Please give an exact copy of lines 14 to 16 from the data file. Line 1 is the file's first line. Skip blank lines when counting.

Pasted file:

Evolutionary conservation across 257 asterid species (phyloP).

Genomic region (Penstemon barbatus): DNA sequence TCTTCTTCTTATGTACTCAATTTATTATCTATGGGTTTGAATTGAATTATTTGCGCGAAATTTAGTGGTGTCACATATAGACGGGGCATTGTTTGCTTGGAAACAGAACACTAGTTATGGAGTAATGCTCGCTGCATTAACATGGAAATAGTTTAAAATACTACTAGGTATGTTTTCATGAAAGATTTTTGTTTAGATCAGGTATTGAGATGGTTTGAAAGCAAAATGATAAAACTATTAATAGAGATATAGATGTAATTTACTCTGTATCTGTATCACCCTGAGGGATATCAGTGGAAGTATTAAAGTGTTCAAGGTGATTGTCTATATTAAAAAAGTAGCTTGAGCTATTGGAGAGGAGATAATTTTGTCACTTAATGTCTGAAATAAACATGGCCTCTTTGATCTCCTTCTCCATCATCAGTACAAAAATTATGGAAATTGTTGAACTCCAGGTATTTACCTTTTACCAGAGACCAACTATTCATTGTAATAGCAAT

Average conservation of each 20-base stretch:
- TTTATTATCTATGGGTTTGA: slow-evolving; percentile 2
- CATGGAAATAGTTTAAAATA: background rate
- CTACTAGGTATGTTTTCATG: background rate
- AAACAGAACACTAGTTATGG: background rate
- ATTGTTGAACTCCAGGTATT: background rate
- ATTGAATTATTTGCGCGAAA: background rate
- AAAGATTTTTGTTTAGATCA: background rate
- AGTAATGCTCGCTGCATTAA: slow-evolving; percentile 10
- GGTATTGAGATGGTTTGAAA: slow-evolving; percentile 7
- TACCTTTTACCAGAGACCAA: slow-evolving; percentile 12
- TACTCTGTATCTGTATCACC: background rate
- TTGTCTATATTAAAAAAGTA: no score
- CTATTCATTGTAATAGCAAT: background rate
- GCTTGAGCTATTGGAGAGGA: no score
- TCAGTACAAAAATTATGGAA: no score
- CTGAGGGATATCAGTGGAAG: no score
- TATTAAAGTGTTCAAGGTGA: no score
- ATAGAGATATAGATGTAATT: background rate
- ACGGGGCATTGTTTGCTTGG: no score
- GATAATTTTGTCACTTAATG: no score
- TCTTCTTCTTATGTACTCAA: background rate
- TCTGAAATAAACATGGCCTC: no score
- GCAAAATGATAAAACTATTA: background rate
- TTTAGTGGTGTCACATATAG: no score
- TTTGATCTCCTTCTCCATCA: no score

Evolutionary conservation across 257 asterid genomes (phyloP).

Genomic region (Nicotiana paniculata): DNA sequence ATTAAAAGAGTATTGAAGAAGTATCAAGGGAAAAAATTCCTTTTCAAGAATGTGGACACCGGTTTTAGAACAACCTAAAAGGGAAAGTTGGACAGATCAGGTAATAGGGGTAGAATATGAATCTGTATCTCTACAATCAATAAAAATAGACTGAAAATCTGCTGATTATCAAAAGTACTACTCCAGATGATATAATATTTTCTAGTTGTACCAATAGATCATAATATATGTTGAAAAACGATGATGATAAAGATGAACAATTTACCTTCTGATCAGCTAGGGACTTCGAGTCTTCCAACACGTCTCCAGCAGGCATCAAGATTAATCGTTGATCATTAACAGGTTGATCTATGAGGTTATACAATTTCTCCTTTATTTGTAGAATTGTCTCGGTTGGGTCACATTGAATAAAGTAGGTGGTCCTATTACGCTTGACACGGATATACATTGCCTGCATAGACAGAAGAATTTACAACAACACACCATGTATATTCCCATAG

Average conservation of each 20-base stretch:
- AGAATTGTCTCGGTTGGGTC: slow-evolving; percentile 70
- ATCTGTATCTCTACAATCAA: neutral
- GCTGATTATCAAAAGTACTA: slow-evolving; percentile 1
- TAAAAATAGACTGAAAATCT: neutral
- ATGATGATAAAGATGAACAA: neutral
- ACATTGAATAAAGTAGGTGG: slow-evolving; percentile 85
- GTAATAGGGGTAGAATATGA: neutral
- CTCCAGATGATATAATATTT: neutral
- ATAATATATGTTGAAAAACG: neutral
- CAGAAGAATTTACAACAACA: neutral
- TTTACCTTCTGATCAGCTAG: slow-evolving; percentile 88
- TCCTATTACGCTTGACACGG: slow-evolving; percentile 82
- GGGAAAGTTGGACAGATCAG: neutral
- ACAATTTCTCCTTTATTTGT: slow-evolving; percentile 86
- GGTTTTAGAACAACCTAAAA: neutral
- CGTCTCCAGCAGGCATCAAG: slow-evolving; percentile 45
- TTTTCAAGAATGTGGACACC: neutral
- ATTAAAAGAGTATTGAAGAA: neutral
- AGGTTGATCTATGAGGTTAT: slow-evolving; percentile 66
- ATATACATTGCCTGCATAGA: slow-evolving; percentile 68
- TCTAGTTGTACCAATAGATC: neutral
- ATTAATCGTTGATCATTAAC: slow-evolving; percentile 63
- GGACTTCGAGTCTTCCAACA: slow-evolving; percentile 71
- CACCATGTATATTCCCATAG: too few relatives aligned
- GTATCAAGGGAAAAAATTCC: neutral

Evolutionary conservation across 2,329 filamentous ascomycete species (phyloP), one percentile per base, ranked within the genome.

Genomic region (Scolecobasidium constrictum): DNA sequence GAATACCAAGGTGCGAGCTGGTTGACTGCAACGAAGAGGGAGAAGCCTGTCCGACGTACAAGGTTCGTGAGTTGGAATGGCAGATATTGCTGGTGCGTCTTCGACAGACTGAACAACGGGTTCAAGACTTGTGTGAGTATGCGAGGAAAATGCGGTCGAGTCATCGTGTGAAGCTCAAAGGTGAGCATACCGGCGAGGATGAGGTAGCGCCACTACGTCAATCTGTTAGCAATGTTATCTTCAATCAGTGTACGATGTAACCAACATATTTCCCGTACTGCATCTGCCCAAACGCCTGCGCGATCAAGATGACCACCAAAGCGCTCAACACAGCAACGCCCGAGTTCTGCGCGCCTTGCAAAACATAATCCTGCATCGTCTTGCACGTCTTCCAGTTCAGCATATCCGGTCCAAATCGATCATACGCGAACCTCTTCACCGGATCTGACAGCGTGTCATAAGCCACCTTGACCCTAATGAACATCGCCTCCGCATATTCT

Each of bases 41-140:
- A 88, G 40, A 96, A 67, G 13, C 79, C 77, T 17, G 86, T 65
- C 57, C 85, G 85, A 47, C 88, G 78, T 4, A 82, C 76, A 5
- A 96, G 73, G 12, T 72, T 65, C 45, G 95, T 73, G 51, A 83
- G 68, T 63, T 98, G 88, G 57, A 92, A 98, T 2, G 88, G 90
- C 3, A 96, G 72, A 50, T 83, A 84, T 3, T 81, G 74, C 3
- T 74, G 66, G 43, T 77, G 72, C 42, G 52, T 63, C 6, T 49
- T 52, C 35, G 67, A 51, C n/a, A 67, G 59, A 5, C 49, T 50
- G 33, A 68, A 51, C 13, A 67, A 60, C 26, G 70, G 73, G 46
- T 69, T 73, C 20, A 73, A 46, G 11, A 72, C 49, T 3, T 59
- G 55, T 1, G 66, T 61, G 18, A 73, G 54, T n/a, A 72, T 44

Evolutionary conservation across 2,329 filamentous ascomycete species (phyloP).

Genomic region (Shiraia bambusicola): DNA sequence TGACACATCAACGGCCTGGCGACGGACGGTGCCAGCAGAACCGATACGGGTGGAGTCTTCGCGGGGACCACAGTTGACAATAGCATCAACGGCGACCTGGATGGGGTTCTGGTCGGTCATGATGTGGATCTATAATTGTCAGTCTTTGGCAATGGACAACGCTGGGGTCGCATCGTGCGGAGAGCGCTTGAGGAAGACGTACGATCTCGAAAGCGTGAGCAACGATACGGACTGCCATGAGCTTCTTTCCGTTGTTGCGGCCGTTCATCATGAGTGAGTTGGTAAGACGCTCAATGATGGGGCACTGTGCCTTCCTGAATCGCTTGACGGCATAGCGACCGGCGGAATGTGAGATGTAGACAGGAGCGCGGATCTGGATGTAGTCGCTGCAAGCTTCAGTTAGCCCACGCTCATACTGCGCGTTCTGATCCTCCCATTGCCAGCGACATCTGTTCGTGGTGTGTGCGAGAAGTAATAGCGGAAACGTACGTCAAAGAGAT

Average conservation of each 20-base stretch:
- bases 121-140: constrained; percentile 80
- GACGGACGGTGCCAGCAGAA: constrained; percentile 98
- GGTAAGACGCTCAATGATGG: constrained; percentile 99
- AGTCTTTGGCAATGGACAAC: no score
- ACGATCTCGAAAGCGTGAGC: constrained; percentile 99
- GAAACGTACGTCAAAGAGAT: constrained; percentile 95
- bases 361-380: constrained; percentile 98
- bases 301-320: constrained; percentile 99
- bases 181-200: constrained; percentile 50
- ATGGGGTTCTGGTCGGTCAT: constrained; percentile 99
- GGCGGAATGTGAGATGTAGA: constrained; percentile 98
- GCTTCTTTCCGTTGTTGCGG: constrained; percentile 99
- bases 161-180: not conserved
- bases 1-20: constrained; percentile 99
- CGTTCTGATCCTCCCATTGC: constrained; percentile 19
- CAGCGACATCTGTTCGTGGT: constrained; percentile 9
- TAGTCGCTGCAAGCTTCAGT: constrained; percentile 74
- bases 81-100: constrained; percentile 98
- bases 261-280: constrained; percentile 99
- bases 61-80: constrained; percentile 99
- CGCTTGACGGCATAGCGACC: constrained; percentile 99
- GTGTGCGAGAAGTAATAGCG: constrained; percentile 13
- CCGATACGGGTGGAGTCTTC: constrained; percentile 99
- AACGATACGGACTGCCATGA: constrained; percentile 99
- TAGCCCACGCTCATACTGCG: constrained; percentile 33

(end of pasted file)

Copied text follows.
- TACTCTGTATCTGTATCACC: background rate
- TTGTCTATATTAAAAAAGTA: no score
- CTATTCATTGTAATAGCAAT: background rate